Looking to Cultivate an “In-Demand” Job Skill? Consider Project Management

James MeadowsBy Jim Meadows, Online Faculty Coordinator for the Walker School of Business and Adjunct Faculty Member.

Project Management, once thought of as a requirement only for engineers and information technology, has grown into a greater means by which we recognize that projects have a home in all areas of our lives.  Whether it be with the family, at work, at church, and/or at play, we all use project management tools to make personal and professional decisions every day. Chances are you have witnessed or worked on a project at some point in your life. You may have even had the chance to lead a project. Because of that experience, you’ve probably learned that most projects, especially very large ones, do not end successfully.

Webster University has introduced several new project management online courses that range from the introduction of practical project management tools addressing project constraints with organizing, planning, scheduling, and controlling projects through specific software; to a more advanced project management course that helps students understand the procurement process of projects and manage contracts effectively so that the project can be completed successfully.

One of the new courses, BUSN 5100 Introduction to Project Management, can provide you with the opportunity to understand skills and techniques based on Project Management Institute “best practices”. This methodology can help ensure that YOUR projects achieve success. In BUSN 5100 you will learn that the constraints of project management (time, cost, and performance) are found in all projects and must be used when addressing the decisions made for each projects success. This is why I have a Priority Matrix (PM) for senior stakeholders (boss, spouse, minister, etc…). The matrix doesn’t allow, or provide excuses for failure; it only allows a senior stakeholder to understand the implications of his/her decision. When quality (PERFORMANCE) is your priority, it doesn’t mean you can be late (TIME), or spend all the money you want (COST), it means the stakeholder must understand that if the project team needs one of these constraints to slip (for the success of the others), the PM has a priority to assist in the decision making process.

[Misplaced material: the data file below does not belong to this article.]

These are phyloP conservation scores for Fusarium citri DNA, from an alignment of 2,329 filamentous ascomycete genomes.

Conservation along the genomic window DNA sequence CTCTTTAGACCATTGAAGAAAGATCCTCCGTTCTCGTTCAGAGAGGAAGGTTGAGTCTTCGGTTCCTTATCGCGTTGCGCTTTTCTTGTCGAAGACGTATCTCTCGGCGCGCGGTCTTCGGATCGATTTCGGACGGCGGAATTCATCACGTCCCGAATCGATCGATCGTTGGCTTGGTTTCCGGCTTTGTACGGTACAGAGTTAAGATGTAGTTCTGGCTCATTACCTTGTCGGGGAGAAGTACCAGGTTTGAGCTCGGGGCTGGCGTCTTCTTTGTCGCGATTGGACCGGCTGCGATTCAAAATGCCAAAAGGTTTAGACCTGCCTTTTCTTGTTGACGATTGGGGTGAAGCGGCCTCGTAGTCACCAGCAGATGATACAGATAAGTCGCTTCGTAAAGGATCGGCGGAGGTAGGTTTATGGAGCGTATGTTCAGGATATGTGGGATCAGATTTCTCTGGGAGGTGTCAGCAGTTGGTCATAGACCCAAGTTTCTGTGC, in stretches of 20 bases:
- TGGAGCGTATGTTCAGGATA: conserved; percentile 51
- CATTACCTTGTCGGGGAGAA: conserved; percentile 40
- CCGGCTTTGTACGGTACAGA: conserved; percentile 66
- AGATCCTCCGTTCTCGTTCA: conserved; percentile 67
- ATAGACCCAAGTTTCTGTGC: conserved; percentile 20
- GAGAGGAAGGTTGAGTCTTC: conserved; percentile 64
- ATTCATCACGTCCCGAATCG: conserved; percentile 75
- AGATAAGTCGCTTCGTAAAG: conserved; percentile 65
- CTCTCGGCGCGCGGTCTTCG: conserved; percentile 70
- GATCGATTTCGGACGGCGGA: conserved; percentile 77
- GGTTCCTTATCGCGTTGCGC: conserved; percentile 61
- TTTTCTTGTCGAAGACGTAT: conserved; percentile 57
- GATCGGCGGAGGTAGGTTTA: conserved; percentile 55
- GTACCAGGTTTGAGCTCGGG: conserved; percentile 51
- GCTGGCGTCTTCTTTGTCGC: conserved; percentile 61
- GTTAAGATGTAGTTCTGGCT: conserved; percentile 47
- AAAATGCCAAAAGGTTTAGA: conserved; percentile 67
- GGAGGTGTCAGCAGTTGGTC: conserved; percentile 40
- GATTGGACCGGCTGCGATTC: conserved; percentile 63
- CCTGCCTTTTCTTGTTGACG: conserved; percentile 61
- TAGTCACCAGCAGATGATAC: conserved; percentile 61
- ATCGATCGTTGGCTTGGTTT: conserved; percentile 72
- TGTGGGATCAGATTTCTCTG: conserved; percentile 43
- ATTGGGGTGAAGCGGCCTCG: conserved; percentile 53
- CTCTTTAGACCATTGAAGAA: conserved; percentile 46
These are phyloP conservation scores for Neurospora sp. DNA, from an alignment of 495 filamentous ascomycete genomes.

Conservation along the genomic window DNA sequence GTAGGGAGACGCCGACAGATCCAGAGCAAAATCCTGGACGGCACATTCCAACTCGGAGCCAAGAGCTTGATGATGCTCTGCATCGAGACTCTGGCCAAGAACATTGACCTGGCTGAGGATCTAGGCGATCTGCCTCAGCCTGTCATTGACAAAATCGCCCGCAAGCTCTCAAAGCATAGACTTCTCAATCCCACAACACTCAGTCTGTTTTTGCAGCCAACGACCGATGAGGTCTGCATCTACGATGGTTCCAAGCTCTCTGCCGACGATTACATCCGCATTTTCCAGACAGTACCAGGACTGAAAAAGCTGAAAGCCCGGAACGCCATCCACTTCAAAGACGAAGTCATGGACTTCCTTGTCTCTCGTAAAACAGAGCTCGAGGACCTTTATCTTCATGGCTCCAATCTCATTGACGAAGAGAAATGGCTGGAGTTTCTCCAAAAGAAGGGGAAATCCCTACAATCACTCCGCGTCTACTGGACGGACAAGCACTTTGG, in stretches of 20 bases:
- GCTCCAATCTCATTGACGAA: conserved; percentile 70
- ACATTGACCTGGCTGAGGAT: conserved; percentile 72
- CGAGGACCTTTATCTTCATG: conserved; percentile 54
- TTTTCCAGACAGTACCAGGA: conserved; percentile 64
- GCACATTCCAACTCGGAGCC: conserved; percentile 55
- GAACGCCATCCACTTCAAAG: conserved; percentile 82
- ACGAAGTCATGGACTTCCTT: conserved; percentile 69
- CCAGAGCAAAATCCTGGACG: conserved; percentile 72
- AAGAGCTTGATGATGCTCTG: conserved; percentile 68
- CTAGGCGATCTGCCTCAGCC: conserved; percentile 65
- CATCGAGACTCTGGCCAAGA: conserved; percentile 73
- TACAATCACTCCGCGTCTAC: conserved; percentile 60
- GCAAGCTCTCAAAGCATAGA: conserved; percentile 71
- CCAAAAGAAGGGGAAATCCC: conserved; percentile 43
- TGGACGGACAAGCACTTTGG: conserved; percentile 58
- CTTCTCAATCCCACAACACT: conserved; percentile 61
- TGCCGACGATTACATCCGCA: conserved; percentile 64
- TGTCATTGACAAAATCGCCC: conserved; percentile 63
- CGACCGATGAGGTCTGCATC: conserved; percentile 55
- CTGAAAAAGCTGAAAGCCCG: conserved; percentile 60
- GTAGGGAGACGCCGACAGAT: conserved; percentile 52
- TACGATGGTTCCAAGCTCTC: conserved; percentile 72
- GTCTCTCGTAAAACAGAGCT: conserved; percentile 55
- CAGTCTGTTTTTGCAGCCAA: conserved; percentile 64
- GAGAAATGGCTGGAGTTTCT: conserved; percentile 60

For those with project management in their blood, Webster University also provides more advanced project management courses that study the advanced theory and tools for implementing projects in organizations and will provide a comprehensive overview of the skills needed and challenges to be faced in managing them. These include:

BUSN 5100 Introduction to Project Management
BUSN 5300 Project Procurement Management
BUSN 5700 Advances in Project Management
MNGT 5670 Managerial Leadership

With Webster University’s new online courses in project management, proven organizational skills (and constraints) are now at your fingertips and will open a whole new professional world to you. These courses will teach you how to improve project performance, increase quality, and maximize success.

Note: Jim Meadows brings more than 20 years of project management experience to the classroom. He has served as a practioner faculty member in the Walker School of Business for more than 15 years. Prior to his current position as Online Faculty Coordinator Jim worked as director of military outreach for the Webster Office of Military Affairs and director of the Fort Leavenworth location. He has served as an assistant professor at U.S. Army Command and General Staff College in Fort Leavenworth; director of Human Resources for Leavenworth County and deputy chief information officer for Fort Leavenworth.

 

BUSN 5100 Introduction to Project Management (3)

This course examines the basic theory and practical tools of project management. The student learns to manage projects and achieve project objectives by organizing, planning, scheduling and controlling the project. Prerequisite: BUSN 5760.

BUSN 5300 Project Procurement Management (3)

This course examines the basic theory and practical tools of the procurement process and contract management when the projects are completed using outside resources and contractors. The course will help students understand the procurement process and manage contracts effectively so that the project can be completed successfully.

BUSN 5700 Advances in Project Management (3)

This course examines the advanced theory and tools for implementing projects in organizations and will provide a comprehensive overview of the skills needed and challenges to be faced in managing them. The primary goals of this course in Project Management are to help students understand important concepts and principles in project selection, scheduling, risk and resource management and develop analytical and interpersonal skills that will be useful to them as project managers.

MNGT 5670 Managerial Leadership (3)

Organizational leadership is the process of influencing other people to achieve organizational goals. This leadership course reviews and builds upon the basic knowledge of leadership provided in an introduction to organizational behavior course by expanding the scope and depth of the student’s knowledge of leadership theories, by providing practice in basic leadership skills, and by developing the student’s self-knowledge of his or her preferred leadership styles.